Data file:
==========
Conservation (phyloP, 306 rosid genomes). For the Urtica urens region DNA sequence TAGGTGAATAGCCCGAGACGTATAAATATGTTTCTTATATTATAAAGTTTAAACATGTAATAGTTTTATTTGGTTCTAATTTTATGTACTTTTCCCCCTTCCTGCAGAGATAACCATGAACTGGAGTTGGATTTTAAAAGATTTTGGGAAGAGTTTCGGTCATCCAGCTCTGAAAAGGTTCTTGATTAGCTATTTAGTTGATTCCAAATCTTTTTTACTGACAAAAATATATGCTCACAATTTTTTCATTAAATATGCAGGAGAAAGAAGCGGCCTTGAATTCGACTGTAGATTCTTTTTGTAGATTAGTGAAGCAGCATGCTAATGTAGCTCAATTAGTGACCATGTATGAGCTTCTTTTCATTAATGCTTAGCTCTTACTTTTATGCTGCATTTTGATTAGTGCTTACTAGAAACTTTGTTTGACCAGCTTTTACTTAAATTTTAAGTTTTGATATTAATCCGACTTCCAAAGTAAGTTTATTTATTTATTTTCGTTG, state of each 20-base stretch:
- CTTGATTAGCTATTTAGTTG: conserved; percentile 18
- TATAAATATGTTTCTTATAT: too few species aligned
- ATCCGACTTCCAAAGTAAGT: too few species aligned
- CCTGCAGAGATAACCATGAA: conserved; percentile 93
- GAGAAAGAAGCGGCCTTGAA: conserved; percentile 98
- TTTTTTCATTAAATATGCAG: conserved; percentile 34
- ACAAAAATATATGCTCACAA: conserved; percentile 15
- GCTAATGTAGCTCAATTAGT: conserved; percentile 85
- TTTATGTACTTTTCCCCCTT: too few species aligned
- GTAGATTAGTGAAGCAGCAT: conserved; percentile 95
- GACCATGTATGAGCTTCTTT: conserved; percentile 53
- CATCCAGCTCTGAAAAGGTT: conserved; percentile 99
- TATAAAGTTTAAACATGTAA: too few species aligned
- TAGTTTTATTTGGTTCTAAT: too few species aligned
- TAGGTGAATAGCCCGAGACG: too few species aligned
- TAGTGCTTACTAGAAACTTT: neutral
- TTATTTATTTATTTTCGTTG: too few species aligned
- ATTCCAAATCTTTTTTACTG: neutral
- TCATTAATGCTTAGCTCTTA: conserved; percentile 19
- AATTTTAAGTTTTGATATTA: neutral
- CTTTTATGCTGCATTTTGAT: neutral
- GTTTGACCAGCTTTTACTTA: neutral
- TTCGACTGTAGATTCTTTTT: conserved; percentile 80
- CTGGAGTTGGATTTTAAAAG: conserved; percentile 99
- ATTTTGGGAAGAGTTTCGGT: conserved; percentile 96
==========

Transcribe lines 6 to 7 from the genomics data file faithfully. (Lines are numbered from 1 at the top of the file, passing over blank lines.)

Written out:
- GAGAAAGAAGCGGCCTTGAA: conserved; percentile 98
- TTTTTTCATTAAATATGCAG: conserved; percentile 34